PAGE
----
This line of argument has been a standard tool of Republicans and conservatives since Watergate. When caught committing a crime, they announce that it's only a crime when Democrats do it; it's okay if you're a Republican (IOKIYAR). If they have to admit to a crime, they say it's no worse than some crime a Democrat committed. Nixon tried to use the CIA to stop a criminal investigation into numerous burglaries by his re-election committee, but JFK had sex with Marilyn Monroe. Bush lied to start a war in which thousands have been killed, but Clinton lied about an affair. It's all the same. This callous relativism has done far more to create an atmosphere of voter apathy and cynicism than all of the deconstructionist college professors or PC speech codes on the planet.

The second issue is the damage that is being done to the good name of America by a tiny group of extremists. The best way to begin to repair the damage would be to have an open and public house-cleaning. Investigate the crimes, boot the guilty from power, try them in public, and jail them in a dark, damp place till they forget their own names. This will never happen. We will have a hidden investigation with inconclusive results. If anyone is punished, they will be low-level scapegoats. The really guilty will finish their terms and resign to take up high-paid corporate board positions.

The last, though, at the moment, the most important issue, is the secret gulag itself. It's wrong, it's illegal, and it must be stopped. A crime has been committed and is ongoing. First we must stop the crime. Congress and the administration show no intention of doing that.

As I've said before, the sad fact is that we are not going to fix the damage inflicted by this administration by a simple change of parties. Some of the damage they have done--the shredding of international law, the dismantling of the regulatory apparatus, and the smearing of our reputation--is permanent. It will take a generation to repair these things and their is no guarantee that we can succeed.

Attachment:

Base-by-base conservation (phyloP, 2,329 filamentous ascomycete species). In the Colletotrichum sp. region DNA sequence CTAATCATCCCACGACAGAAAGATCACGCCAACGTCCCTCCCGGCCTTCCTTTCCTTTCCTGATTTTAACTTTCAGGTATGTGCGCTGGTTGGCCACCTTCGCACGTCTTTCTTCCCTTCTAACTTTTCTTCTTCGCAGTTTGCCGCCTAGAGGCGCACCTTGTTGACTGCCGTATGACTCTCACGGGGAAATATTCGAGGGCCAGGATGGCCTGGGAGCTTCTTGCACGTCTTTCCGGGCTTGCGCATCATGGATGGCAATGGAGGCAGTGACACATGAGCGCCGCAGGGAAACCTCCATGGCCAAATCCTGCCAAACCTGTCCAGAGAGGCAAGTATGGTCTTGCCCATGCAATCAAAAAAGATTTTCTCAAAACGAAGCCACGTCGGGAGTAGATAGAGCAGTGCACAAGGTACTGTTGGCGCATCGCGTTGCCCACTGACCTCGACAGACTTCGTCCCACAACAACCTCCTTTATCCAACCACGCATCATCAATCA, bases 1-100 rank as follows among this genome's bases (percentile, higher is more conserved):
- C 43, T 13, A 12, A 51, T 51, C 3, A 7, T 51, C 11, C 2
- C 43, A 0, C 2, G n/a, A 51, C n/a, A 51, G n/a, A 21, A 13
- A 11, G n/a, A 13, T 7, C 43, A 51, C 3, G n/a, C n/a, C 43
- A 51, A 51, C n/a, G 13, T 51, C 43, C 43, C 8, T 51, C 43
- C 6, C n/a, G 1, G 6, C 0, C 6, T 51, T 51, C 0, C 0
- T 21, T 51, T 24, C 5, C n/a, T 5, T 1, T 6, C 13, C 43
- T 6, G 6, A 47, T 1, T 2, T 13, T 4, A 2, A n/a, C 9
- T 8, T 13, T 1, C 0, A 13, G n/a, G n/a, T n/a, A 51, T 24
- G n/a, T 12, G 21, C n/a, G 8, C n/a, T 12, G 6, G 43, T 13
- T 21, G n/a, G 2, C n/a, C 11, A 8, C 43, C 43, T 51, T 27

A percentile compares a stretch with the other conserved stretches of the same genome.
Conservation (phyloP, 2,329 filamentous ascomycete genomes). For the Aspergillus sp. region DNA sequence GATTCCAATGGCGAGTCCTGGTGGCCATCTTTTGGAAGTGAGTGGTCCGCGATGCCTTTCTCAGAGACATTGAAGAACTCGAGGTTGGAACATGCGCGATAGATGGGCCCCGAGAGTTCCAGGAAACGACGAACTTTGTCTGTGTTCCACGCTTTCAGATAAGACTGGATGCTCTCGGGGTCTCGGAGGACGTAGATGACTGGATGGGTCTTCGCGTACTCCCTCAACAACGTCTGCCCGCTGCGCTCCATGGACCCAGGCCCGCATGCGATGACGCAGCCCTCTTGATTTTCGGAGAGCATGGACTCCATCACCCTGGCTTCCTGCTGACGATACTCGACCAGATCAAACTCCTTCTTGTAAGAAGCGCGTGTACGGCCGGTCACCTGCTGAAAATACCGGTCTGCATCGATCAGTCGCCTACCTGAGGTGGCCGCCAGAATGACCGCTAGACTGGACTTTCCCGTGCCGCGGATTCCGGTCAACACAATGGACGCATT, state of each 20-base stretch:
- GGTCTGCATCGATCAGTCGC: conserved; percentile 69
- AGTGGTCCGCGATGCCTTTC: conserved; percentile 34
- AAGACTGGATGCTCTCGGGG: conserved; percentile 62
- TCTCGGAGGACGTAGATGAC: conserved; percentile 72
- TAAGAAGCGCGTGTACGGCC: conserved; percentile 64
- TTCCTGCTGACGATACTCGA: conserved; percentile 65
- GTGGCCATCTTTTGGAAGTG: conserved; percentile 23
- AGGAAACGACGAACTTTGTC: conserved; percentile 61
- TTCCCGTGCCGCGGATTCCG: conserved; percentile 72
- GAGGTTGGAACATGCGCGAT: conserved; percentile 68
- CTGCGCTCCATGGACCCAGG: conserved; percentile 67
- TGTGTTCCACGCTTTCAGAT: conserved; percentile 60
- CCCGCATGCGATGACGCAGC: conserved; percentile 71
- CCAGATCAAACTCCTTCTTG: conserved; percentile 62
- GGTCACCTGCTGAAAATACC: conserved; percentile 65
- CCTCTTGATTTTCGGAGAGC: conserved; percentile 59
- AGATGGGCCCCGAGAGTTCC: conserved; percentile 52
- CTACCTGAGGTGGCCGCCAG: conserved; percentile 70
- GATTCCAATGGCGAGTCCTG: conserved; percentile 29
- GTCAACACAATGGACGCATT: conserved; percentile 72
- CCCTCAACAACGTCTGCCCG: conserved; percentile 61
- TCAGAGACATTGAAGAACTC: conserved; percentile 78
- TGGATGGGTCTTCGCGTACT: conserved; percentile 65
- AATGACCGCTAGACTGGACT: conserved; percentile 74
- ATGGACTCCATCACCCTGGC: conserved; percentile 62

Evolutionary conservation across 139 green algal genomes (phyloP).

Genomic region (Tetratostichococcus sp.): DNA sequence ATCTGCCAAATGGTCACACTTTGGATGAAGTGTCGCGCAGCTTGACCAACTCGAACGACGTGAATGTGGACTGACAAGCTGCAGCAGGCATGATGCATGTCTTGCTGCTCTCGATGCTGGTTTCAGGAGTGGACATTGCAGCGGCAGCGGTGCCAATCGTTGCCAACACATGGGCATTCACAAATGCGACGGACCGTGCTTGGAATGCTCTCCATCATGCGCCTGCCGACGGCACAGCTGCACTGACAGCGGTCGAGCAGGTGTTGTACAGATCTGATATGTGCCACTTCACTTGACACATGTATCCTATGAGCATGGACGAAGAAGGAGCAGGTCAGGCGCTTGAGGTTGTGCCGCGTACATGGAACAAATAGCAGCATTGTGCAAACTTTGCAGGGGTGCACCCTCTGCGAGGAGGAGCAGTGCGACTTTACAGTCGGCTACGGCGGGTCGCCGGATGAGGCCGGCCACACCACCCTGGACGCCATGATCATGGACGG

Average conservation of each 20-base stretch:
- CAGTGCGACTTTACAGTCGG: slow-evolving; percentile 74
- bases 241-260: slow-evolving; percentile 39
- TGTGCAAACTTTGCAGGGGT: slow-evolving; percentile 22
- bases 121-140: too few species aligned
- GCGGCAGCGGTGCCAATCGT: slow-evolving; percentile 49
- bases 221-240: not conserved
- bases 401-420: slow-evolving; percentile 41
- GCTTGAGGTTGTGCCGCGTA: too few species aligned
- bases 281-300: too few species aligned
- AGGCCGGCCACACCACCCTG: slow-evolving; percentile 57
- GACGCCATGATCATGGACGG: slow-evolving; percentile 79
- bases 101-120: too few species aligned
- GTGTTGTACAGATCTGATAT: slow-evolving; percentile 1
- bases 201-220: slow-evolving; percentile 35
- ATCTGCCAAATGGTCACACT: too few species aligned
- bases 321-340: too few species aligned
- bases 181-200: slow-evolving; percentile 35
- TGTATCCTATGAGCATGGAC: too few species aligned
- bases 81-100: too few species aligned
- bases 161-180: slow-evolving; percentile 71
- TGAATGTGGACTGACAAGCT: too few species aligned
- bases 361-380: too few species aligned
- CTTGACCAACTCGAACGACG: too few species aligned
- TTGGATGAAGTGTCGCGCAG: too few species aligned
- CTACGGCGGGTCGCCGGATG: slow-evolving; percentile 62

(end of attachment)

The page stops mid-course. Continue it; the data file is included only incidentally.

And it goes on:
The US has spent the past five years as a lawless bully. No matter how well the administration behaves, the world cannot trust that the next election won't return the bully. They would be foolish to do so. I expect the US to be come increasingly irrelevant in the next century. The other countries, including many who were formerly some of our closest friends will look for ways to work around and without the US. We will still trade, because our economy is too big and useful to ignore. But our day as a moral and diplomatic leader is over. They can't trust us.

None of that matters to Frist and Hastert. They just want to make a few short sighted political points. If they can get a good indignant-sounding sound-bite on the Sunday talking head shows and an advantage in the next election, that's all they care about. If they contribute to the long-term moral disgrace and decline of the United States, that doesn't matter.

Update: Maybe Frist and Hastert jumped too soon. Trent Lott is saying he thinks it was a Republican Senator who leaked. If Frist and Hastert also think that, then they must be trying to threaten McCain and the Republicans who have been breaking party discipline lately. It's still a cheap political ploy that obscures the real seriousness of the issue. It's just a different cheap political ploy than I originally assumed.